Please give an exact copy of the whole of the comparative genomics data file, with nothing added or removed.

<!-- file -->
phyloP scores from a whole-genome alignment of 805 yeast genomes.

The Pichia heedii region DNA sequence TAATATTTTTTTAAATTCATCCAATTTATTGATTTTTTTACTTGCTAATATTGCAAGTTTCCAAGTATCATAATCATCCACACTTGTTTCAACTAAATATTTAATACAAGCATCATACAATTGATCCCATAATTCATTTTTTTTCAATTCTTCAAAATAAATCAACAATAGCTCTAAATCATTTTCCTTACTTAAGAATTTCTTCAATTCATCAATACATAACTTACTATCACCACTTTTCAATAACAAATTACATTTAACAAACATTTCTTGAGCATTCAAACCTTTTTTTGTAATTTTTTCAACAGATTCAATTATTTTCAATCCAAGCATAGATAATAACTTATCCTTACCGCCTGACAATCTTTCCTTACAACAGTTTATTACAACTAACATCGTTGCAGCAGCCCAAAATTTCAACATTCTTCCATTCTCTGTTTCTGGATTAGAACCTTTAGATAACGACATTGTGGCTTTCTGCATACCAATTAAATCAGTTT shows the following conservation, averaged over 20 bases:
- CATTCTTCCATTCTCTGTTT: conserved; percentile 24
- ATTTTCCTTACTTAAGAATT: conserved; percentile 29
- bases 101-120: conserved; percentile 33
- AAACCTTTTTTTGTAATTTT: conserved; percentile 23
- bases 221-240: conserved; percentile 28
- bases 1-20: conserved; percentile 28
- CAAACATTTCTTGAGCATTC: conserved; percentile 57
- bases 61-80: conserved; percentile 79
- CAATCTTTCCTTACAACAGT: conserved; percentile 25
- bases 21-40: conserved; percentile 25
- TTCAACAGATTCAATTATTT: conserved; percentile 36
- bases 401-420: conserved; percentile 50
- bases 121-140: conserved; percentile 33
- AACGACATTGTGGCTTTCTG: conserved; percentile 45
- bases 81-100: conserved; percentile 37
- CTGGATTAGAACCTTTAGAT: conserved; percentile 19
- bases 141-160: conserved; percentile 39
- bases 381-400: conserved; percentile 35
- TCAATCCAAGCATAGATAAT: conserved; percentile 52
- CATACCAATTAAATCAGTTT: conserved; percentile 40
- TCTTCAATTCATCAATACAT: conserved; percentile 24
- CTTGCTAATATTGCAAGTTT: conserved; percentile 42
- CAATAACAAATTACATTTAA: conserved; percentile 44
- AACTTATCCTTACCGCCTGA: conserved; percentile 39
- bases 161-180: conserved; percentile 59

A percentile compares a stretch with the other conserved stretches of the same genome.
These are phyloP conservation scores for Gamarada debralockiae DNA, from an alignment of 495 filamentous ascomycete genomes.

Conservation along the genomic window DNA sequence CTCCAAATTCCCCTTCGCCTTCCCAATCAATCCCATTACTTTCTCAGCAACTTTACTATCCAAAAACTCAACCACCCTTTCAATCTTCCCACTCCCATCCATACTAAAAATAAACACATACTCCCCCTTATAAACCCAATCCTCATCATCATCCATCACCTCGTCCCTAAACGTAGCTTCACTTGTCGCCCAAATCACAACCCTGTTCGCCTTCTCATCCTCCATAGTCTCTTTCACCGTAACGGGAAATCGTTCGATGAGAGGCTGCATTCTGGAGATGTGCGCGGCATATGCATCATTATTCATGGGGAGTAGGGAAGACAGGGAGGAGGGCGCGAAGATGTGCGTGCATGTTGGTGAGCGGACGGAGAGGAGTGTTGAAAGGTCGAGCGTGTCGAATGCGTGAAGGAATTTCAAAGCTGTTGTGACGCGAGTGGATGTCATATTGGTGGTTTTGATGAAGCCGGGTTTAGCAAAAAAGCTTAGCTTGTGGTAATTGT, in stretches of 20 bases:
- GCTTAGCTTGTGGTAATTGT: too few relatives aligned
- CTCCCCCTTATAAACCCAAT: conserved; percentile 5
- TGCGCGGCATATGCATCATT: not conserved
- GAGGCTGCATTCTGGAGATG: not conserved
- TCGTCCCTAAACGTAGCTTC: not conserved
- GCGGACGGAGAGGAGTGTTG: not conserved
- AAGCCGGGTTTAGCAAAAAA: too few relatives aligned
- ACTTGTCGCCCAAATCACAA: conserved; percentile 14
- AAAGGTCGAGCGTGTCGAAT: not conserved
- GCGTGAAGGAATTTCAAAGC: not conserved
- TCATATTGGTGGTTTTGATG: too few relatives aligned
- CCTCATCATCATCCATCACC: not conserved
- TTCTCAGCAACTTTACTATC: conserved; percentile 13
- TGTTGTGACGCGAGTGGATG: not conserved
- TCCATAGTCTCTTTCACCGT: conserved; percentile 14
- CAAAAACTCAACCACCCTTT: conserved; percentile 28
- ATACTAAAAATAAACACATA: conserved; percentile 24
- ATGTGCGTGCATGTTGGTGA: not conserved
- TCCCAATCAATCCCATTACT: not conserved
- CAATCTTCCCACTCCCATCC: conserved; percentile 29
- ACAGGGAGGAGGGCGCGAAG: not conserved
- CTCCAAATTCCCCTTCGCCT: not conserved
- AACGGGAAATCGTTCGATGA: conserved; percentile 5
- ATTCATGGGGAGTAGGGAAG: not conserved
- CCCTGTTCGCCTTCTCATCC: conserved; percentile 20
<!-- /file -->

phyloP scores from a whole-genome alignment of 805 yeast genomes.

The Pichia heedii region DNA sequence TAATATTTTTTTAAATTCATCCAATTTATTGATTTTTTTACTTGCTAATATTGCAAGTTTCCAAGTATCATAATCATCCACACTTGTTTCAACTAAATATTTAATACAAGCATCATACAATTGATCCCATAATTCATTTTTTTTCAATTCTTCAAAATAAATCAACAATAGCTCTAAATCATTTTCCTTACTTAAGAATTTCTTCAATTCATCAATACATAACTTACTATCACCACTTTTCAATAACAAATTACATTTAACAAACATTTCTTGAGCATTCAAACCTTTTTTTGTAATTTTTTCAACAGATTCAATTATTTTCAATCCAAGCATAGATAATAACTTATCCTTACCGCCTGACAATCTTTCCTTACAACAGTTTATTACAACTAACATCGTTGCAGCAGCCCAAAATTTCAACATTCTTCCATTCTCTGTTTCTGGATTAGAACCTTTAGATAACGACATTGTGGCTTTCTGCATACCAATTAAATCAGTTT shows the following conservation, averaged over 20 bases:
- CATTCTTCCATTCTCTGTTT: conserved; percentile 24
- ATTTTCCTTACTTAAGAATT: conserved; percentile 29
- bases 101-120: conserved; percentile 33
- AAACCTTTTTTTGTAATTTT: conserved; percentile 23
- bases 221-240: conserved; percentile 28
- bases 1-20: conserved; percentile 28
- CAAACATTTCTTGAGCATTC: conserved; percentile 57
- bases 61-80: conserved; percentile 79
- CAATCTTTCCTTACAACAGT: conserved; percentile 25
- bases 21-40: conserved; percentile 25
- TTCAACAGATTCAATTATTT: conserved; percentile 36
- bases 401-420: conserved; percentile 50
- bases 121-140: conserved; percentile 33
- AACGACATTGTGGCTTTCTG: conserved; percentile 45
- bases 81-100: conserved; percentile 37
- CTGGATTAGAACCTTTAGAT: conserved; percentile 19
- bases 141-160: conserved; percentile 39
- bases 381-400: conserved; percentile 35
- TCAATCCAAGCATAGATAAT: conserved; percentile 52
- CATACCAATTAAATCAGTTT: conserved; percentile 40
- TCTTCAATTCATCAATACAT: conserved; percentile 24
- CTTGCTAATATTGCAAGTTT: conserved; percentile 42
- CAATAACAAATTACATTTAA: conserved; percentile 44
- AACTTATCCTTACCGCCTGA: conserved; percentile 39
- bases 161-180: conserved; percentile 59

A percentile compares a stretch with the other conserved stretches of the same genome.
These are phyloP conservation scores for Gamarada debralockiae DNA, from an alignment of 495 filamentous ascomycete genomes.

Conservation along the genomic window DNA sequence CTCCAAATTCCCCTTCGCCTTCCCAATCAATCCCATTACTTTCTCAGCAACTTTACTATCCAAAAACTCAACCACCCTTTCAATCTTCCCACTCCCATCCATACTAAAAATAAACACATACTCCCCCTTATAAACCCAATCCTCATCATCATCCATCACCTCGTCCCTAAACGTAGCTTCACTTGTCGCCCAAATCACAACCCTGTTCGCCTTCTCATCCTCCATAGTCTCTTTCACCGTAACGGGAAATCGTTCGATGAGAGGCTGCATTCTGGAGATGTGCGCGGCATATGCATCATTATTCATGGGGAGTAGGGAAGACAGGGAGGAGGGCGCGAAGATGTGCGTGCATGTTGGTGAGCGGACGGAGAGGAGTGTTGAAAGGTCGAGCGTGTCGAATGCGTGAAGGAATTTCAAAGCTGTTGTGACGCGAGTGGATGTCATATTGGTGGTTTTGATGAAGCCGGGTTTAGCAAAAAAGCTTAGCTTGTGGTAATTGT, in stretches of 20 bases:
- GCTTAGCTTGTGGTAATTGT: too few relatives aligned
- CTCCCCCTTATAAACCCAAT: conserved; percentile 5
- TGCGCGGCATATGCATCATT: not conserved
- GAGGCTGCATTCTGGAGATG: not conserved
- TCGTCCCTAAACGTAGCTTC: not conserved
- GCGGACGGAGAGGAGTGTTG: not conserved
- AAGCCGGGTTTAGCAAAAAA: too few relatives aligned
- ACTTGTCGCCCAAATCACAA: conserved; percentile 14
- AAAGGTCGAGCGTGTCGAAT: not conserved
- GCGTGAAGGAATTTCAAAGC: not conserved
- TCATATTGGTGGTTTTGATG: too few relatives aligned
- CCTCATCATCATCCATCACC: not conserved
- TTCTCAGCAACTTTACTATC: conserved; percentile 13
- TGTTGTGACGCGAGTGGATG: not conserved
- TCCATAGTCTCTTTCACCGT: conserved; percentile 14
- CAAAAACTCAACCACCCTTT: conserved; percentile 28
- ATACTAAAAATAAACACATA: conserved; percentile 24
- ATGTGCGTGCATGTTGGTGA: not conserved
- TCCCAATCAATCCCATTACT: not conserved
- CAATCTTCCCACTCCCATCC: conserved; percentile 29
- ACAGGGAGGAGGGCGCGAAG: not conserved
- CTCCAAATTCCCCTTCGCCT: not conserved
- AACGGGAAATCGTTCGATGA: conserved; percentile 5
- ATTCATGGGGAGTAGGGAAG: not conserved
- CCCTGTTCGCCTTCTCATCC: conserved; percentile 20